Educator Jim Heinrich Shares How FIDM Presentations Reinforce What He Teaches in the Classroom
Residential Faculty, Multimedia Technologies Institute Director, and MTI Club Advisor Jim Heinrich is preparing students for success at Estrella Mountain Community College (EMCC) in Avondale, Arizona. For the past six years, he’s been teaching popular courses such as Adobe Photoshop, Adobe InDesign, and Adobe After Effects, among others, at EMCC. Prior to joining the college full-time, Heinrich taught Photoshop at EMCC in the evenings for 10 years while teaching photography, theater, show choir, and yearbook at Dysart High School in El Mirage, Arizona, for 24 years.
Heinrich’s Adobe Photoshop and Adobe Premiere Pro classes recently participated in a virtual Behind the Scenes: Digital Media & Digital Cinema workshop, presented by FIDM Representatives Sara Benet and Cecile Fayen. “The Photoshop students were just beginning the ‘Editing Video with Photoshop’ unit and the Premiere Pro students were finalizing their ‘Cinematic Interview’ projects,” Heinrich explained. “I scheduled those assignments so the content of the workshop would be relevant for them.” The passionate educator’s instincts were right.
Heinrich asked Cecile and Sara to pause during the workshop whenever he thought a critical point was being made so his students could do a “Think/Pair/Share” for a few seconds to reinforce what they were watching and said his students participated in mini-breakouts throughout the presentation. “As a result, the students were constantly engaged and the presenters had immediate feedback about what the students ‘got’ from the workshop,” Heinrich said of the interactive presentation that invites students to exercise their conceptual thinking skills while learning a synergistic approach to modern technologies used in the entertainment industry.
As part of Heinrich’s curriculum, students work on a Personal Documentary Project, a 2.5 to 3.5-minute film that highlights a subject they’re passionate about in a way that informs and entertains the viewer. In previous semesters, Heinrich’s students have documented everything from social issues and their pets to personal struggles and triumphs. He tasks students with coming up with five possible topics and asks why they are important, who the intended audience for the film is, and what assets they need to complete the project. Students learn key lessons about pre-production, production, post-production, and presentation, or what Heinrich calls “skill drills,” exercises that were complemented by FIDM’s workshop.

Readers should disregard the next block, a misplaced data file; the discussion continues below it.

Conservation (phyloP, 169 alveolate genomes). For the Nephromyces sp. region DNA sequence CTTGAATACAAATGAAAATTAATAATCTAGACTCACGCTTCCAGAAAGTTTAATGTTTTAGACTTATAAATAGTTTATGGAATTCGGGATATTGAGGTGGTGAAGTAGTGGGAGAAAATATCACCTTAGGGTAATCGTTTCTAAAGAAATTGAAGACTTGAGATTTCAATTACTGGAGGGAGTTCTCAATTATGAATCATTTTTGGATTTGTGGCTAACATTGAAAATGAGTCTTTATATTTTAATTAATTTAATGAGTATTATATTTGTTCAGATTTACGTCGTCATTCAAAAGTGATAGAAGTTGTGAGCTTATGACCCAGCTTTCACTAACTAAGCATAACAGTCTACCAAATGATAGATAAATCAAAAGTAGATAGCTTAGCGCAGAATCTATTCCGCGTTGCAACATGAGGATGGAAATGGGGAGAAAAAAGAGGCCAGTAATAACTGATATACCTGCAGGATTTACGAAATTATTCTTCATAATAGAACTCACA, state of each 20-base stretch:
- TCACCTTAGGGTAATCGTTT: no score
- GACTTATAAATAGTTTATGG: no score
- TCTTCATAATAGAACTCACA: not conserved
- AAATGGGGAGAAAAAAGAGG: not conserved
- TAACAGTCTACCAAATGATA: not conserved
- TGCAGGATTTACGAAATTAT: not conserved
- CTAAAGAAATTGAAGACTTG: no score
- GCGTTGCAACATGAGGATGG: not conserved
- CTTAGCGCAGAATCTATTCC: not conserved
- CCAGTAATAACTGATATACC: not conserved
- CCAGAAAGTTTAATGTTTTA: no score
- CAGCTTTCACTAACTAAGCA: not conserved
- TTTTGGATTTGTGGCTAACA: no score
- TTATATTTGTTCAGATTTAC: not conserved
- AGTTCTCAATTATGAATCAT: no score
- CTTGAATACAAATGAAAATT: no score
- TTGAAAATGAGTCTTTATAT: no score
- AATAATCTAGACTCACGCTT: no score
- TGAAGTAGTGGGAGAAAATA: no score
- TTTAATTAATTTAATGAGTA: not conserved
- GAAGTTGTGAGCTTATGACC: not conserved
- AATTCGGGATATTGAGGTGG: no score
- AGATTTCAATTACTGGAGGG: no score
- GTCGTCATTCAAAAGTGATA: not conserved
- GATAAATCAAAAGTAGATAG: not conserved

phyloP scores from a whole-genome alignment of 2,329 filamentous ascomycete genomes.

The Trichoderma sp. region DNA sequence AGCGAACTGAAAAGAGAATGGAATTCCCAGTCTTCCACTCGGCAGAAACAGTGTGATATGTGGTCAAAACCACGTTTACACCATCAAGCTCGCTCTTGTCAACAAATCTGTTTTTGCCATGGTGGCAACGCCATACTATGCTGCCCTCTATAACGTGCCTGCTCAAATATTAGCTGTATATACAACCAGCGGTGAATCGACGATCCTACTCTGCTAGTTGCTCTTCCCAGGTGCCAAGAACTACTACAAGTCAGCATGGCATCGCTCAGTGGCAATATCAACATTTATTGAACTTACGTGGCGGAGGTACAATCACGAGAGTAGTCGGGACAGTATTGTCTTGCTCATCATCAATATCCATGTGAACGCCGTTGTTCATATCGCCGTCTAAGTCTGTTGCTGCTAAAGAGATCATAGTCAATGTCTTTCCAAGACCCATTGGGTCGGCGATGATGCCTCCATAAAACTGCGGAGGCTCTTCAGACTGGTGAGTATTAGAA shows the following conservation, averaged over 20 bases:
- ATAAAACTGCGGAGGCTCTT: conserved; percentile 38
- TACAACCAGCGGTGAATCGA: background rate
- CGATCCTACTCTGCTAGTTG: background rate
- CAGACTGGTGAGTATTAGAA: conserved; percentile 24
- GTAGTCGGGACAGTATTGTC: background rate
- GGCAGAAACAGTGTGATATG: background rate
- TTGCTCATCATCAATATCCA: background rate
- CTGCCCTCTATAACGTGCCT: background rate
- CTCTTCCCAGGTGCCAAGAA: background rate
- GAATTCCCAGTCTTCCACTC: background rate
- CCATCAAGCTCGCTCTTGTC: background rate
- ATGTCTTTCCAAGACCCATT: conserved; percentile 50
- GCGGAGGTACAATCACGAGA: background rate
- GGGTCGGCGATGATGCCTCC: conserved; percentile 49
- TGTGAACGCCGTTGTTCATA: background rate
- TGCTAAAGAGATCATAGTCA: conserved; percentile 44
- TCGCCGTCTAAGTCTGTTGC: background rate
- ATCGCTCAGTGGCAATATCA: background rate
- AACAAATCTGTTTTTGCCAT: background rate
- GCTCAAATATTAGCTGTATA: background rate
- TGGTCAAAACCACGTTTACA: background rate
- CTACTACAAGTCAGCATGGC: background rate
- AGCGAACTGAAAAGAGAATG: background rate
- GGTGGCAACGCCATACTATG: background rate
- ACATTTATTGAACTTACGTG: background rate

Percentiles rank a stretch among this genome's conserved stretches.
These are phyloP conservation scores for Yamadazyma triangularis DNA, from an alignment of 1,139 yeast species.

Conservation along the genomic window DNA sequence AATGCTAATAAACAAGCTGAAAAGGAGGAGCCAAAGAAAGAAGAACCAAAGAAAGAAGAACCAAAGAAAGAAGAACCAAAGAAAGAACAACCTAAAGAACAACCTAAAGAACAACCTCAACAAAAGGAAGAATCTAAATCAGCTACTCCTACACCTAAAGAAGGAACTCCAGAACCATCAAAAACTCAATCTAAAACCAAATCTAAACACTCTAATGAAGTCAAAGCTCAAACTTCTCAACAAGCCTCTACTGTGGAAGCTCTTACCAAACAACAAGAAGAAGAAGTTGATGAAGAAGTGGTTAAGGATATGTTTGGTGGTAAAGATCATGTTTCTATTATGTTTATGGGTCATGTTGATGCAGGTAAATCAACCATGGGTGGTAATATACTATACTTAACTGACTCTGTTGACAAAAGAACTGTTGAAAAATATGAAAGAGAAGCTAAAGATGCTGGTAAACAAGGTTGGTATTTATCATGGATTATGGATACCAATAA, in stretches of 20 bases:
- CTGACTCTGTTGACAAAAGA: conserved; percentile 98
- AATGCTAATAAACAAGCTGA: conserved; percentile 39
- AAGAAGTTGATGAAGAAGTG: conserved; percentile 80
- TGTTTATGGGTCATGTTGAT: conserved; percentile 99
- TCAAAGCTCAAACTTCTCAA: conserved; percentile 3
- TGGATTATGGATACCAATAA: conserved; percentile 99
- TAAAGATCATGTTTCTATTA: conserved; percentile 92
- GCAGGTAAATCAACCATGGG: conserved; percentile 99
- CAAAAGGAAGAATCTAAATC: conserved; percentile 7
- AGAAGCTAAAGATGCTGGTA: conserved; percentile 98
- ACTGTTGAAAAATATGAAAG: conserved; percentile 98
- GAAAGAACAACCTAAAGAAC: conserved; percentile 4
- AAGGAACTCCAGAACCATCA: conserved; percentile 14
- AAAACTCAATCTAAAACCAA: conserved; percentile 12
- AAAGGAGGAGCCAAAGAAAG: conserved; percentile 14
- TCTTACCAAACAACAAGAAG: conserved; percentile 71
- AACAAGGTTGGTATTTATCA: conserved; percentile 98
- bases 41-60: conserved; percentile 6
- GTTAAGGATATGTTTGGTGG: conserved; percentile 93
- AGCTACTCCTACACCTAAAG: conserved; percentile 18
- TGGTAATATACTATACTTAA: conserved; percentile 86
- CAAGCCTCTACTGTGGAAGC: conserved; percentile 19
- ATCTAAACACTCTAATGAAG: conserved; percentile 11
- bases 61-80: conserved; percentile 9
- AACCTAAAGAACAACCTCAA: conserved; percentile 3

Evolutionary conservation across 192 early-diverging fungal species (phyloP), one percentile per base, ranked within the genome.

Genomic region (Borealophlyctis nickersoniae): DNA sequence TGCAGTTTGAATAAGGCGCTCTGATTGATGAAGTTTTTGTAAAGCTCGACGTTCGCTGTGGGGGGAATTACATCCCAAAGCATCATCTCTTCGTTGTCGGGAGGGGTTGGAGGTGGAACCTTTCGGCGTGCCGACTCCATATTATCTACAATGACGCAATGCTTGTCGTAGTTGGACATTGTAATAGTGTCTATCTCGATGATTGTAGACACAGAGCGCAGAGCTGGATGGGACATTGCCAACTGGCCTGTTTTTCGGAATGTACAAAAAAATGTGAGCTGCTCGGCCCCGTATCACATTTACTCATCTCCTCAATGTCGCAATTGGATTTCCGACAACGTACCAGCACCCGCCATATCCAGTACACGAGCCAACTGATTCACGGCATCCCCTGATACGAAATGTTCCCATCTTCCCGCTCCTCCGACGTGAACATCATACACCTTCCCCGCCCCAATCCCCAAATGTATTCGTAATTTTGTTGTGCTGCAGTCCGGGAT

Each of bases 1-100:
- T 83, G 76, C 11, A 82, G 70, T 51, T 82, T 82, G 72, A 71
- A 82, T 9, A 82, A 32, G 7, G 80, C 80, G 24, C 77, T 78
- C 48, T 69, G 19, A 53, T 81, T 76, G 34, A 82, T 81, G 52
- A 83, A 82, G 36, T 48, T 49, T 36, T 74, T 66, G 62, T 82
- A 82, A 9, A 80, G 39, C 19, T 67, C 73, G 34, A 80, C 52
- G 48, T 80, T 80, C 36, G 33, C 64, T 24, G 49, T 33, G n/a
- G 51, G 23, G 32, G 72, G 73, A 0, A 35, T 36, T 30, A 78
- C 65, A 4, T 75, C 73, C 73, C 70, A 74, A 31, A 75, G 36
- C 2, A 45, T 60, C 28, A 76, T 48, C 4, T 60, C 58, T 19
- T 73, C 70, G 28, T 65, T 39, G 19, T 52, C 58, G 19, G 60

“[FIDM’s] Behind the Scenes workshop wasn't embedded in student projects or skill-drill assignments,” Heinrich said. “Rather it served as a validation of what I've been teaching all semester. You know how it is when you see and hear ‘pros’ talk about what your teacher is saying, heads nod up and down,” he explained. Heinrich said he wanted his students, who are a blend of new high school graduates and older adults, to know that FIDM puts them on the “inside track” when it comes to finding internships and jobs. Some of his students said they wanted to learn more about FIDM after the presentation.
Heinrich contributes to the EMCC community outside of the classroom as well. For the last nine months, Heinrich and fellow instructor Jeff Chabot created the Summer Filmmaking Experience. Ten students volunteered to write a script and produce a short film entitled Make a Right Turn. And this semester, he’s been designing a way for any enrolled student to be able to get trained on and check out video equipment to make projects for any class. “More students are visual learners than ever before in history,” Heinrich said. “Because I want them to become ‘doers’ rather than just ‘viewers,’ they need the training and the resources to take their run-n-gun cell phone footage up a notch, even up to the point of becoming passionate, followed, and employed in the expanding visual arts industry — I have a bunch of really cool equipment that needs to be used by more people than just my students.”